Samsung has launched two new smartphones in its popular mid-segment J7 series. With the Galaxy J7 Max and J7 Pro, Samsung is targeting the digitally-savvy Indian consumers; those who prefer using wallets and cards instead of cash, impose face filters for every selfie they click, and share multiple posts on social media in a day. Essentially, Samsung wants to grab the attention of the millennials and the Galaxy J7 Max, J7 Pro are just the right tools for that. Here's what we though of the devices after spending some time with them at the launch event.
Let’s start with the J7 Max
The less powerful of the two, the Galaxy J7 Max bears a large 5.7-inch Full-HD display, but unlike the J7 Pro, it has a TFT panel instead of a Super AMOLED display. The phone is well built and sports a metal unibody. The build quality of the Galaxy J7 Max is pleasing to the eyes and to the touch, the only hiccup being its large form-factor which could be problematic for those who prefer one-handed use.
In the performance department, the J7 Max uses an Octa-core Mediatek processor clocked at 1.6Ghz. We were expecting Samsung to launch the device with the Exynos 7870 SoC, but that’s not the case. It has 4GB RAM and 32GB storage (which is expandable). The entire package runs on a 3,300 mAh battery. The phone comes with Android Nougat out of the box and that is always a good thing. On paper, the J7 Max sounds like a decent performer and should be able to handle all the basics well, but we will reserve further comments for our review.
In the camera department, The Galaxy J7 Max features two 13MP cameras, one at the front and one at the back. Both cameras are supported by a LED flash for low-light photography. Samsung is betting big on the photography skills of the 2017 J7 devices, and to attract younger buyers, the company has added a feature called Social Sharing in the camera app. Social Sharing allows users to instantly share images and videos on social media platforms. Users can opt to send images to their Whatsapp contacts, Facebook or Instagram. The options popup on the right side of the screen as soon as an image is clicked. But first, one has to swipe right on the camera app and select the ‘Social’ option from a menu before clicking a picture.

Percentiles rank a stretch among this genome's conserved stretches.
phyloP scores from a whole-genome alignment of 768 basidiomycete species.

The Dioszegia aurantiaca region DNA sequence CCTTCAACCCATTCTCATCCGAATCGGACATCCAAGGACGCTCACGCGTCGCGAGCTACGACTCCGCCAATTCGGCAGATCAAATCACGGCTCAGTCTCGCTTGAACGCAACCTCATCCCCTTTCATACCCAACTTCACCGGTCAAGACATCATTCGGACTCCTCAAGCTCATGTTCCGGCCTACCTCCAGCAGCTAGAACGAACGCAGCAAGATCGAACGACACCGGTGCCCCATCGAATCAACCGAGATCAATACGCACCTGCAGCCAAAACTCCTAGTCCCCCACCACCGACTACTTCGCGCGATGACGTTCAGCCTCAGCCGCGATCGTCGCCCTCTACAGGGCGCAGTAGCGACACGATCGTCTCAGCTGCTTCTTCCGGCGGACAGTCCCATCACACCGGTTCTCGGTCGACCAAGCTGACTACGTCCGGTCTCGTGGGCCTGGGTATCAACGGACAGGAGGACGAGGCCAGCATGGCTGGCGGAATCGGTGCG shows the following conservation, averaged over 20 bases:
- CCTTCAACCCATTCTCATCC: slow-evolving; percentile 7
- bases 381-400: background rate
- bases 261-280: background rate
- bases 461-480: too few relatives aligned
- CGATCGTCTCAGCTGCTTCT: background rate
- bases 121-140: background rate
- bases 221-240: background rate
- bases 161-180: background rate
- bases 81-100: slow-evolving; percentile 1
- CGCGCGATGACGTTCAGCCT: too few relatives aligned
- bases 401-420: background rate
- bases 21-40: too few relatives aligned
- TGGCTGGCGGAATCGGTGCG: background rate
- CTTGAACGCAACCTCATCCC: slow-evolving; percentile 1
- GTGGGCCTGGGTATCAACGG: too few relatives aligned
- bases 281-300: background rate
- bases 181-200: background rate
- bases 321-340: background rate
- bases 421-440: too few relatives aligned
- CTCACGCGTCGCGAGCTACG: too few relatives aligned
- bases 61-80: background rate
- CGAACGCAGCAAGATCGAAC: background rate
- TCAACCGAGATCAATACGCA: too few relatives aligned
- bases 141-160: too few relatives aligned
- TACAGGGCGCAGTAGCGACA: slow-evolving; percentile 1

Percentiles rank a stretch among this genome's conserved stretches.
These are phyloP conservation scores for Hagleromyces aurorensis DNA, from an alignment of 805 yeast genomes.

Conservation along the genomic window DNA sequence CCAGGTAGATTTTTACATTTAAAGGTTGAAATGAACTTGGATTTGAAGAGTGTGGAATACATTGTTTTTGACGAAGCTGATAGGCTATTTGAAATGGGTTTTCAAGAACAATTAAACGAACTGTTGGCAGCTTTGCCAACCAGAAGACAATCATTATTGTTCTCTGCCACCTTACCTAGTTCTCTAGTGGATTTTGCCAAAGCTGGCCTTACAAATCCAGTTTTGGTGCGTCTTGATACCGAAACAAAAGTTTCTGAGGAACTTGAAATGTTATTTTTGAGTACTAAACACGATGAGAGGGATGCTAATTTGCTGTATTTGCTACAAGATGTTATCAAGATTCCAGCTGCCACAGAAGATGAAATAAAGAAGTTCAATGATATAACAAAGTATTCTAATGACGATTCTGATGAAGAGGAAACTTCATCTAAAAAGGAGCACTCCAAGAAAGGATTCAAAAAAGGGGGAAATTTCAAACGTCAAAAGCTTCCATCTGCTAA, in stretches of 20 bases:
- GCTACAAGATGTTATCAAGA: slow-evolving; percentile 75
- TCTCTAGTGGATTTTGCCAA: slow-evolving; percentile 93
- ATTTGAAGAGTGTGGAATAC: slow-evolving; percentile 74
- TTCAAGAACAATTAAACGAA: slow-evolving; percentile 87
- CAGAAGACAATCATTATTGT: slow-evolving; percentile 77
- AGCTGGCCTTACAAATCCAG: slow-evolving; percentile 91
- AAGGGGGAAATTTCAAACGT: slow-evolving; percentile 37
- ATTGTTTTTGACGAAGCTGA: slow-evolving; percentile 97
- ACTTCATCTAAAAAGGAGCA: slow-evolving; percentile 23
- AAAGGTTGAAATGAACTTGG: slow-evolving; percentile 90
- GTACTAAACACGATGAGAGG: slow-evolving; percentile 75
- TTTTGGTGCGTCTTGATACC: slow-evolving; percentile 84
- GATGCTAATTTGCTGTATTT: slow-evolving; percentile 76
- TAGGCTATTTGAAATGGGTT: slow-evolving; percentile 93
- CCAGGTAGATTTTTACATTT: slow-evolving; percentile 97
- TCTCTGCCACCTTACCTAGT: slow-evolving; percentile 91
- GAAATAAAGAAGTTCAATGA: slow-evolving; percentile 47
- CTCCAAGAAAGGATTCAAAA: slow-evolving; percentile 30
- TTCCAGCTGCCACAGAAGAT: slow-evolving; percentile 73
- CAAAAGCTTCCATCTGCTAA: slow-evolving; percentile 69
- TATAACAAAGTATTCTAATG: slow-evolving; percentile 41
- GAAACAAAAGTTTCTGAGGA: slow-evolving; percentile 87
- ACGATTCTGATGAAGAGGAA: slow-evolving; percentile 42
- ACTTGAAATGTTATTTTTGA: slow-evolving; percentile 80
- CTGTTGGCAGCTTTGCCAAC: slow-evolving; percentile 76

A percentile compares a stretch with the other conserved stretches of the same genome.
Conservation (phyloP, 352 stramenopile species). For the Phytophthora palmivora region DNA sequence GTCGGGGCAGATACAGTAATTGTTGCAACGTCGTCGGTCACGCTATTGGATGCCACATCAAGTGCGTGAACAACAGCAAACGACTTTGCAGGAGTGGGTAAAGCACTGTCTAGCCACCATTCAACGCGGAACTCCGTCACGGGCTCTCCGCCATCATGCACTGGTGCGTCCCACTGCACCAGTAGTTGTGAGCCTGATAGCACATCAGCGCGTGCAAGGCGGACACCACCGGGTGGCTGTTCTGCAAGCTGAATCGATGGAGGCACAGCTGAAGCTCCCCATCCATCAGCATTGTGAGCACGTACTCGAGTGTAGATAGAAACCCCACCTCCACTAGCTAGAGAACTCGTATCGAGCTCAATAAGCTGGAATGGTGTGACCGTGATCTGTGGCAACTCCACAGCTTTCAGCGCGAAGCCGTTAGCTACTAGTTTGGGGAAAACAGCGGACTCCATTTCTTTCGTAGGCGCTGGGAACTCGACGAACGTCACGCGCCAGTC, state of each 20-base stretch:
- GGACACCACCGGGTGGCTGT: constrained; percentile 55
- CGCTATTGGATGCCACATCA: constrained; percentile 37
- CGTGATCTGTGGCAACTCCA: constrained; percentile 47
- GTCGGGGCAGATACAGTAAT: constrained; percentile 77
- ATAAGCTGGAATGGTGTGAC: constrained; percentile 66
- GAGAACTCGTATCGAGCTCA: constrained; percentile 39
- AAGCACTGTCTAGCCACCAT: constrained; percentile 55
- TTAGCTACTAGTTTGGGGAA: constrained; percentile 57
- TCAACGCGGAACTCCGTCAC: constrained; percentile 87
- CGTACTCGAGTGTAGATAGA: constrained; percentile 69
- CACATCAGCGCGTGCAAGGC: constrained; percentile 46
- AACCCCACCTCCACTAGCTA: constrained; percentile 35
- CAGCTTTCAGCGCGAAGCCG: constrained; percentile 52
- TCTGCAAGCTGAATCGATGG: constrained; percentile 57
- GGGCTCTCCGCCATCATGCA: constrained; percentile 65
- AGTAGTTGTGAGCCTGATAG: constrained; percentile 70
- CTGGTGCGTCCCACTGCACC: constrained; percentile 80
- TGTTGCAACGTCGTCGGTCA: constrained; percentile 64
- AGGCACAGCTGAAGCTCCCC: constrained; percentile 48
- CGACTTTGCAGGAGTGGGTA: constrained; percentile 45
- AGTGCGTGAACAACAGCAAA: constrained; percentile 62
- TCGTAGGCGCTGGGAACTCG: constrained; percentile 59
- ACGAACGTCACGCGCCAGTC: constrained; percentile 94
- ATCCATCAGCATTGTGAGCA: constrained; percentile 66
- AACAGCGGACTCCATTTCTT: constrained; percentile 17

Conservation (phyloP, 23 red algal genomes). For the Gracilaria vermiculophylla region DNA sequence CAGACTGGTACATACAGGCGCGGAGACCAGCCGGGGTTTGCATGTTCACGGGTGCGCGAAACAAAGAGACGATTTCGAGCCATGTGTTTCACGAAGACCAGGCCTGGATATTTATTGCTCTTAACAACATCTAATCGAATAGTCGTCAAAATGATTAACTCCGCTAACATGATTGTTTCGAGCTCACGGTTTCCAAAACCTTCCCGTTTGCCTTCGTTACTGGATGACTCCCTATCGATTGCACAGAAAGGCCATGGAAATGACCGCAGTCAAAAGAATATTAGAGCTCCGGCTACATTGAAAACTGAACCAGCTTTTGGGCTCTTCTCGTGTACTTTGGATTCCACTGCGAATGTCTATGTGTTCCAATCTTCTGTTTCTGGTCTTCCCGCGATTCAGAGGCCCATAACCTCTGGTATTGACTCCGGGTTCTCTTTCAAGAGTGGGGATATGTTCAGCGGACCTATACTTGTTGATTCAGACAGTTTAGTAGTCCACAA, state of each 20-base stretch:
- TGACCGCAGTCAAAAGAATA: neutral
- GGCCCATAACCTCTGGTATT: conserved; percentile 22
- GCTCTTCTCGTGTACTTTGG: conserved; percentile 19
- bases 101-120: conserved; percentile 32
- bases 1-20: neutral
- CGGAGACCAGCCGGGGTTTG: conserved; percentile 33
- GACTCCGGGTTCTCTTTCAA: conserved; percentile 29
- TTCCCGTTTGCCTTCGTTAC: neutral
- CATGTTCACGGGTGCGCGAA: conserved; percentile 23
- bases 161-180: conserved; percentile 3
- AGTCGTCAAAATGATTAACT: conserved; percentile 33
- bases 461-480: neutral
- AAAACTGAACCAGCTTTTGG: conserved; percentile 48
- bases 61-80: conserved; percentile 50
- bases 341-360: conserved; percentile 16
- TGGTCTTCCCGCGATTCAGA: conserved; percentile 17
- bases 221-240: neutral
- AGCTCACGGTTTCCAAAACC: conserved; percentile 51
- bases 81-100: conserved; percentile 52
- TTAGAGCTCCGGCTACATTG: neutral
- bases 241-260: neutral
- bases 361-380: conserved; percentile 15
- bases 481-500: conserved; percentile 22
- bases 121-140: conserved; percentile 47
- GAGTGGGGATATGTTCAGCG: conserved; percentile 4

The Social skills of the J7 Max’s camera don’t end here. Samsung (like everyone else in the world) has borrowed the face filters philosophy from Snapchat. So, you can turn yourself into a deer or a clown, slap some funky sunglasses on your face or turn into a cat. You know how this goes. We got to spend about 10 minutes with the phone and at first, it was difficult to locate the filters as they were buried back in the Social menu. The camera app was a tad slow, but the lag was barely noticeable. Another cool camera feature allows users to click pictures of their surroundings to bring up suggestions for restaurants, coffee shops, shopping centers, and more.
Another funky visual addition to the camera is a square shaped outline surrounding the primary camera. The surrounding glows to indicate new notifications on the phone and the feature is called Smart Glow. The function reminds us of those small detachable tags that would start glowing right before an incoming call; the one that could be fixed on older phones through lanyard slots.
Samsung had recently launched its digital payments solution, Samsung Pay, in India. With the J7 series, Samsung wanted to bring the payment method to mid-segment devices as well. The Galaxy J7 Max houses Samsung Pay Mini, the first phone in India to do so. Samsung Pay Mini is meant not just for Samsung devices, but for all Android devices. The only difference between Samsung Pay Mini and its full-fledged version is the absence of the ability to add debit/credit cards as payment methods. Instead, Pay Mini users can only use UPI or Paytm to make payments.
Moving on to the Galaxy J7 Pro, the device has a smaller 5.5-inch FHD Super AMOLED display. In terms of specs, the Galaxy J7 Pro differs from the J7 Max in the RAM, storage, SoC, and battery department. It has 3GB RAM (lesser than the J7 Max), 64GB storage (expandable and non-hybrid), an Octa-core Exynos processor (which we believe is the 7870) clocked at 1.6Ghz, and a 3600 mAh battery pack.
On first impressions, the build-quality of the device seemed pretty good and the phone feels great to hold. From the two colour options, Gold and Black, we prefered the latter, which gave the device a very premium look. The display quality of the J7 Pro is, of course, far better than the TFT screen on the J7 Max. Also, the J7 Pro houses the full version of Samsung Pay as opposed to the Mini version on the J7 Max.
The cameras on the J7 Pro are the same as the J7 Max, two 13MP cameras; the primary camera with f1.9 aperture and the selfie camera with f1.7 aperture. Like the J7 Max, the J7 Pro also houses the Social Sharing features we told you about a while back.
At Rs 17,900 and Rs 20,900, the Galaxy J7 Max and J7 Pro are both good looking devices with a bunch of appealing features. How they fare against competition is something we will have to wait and watch; that is, until after our in-depth review of both smartphones.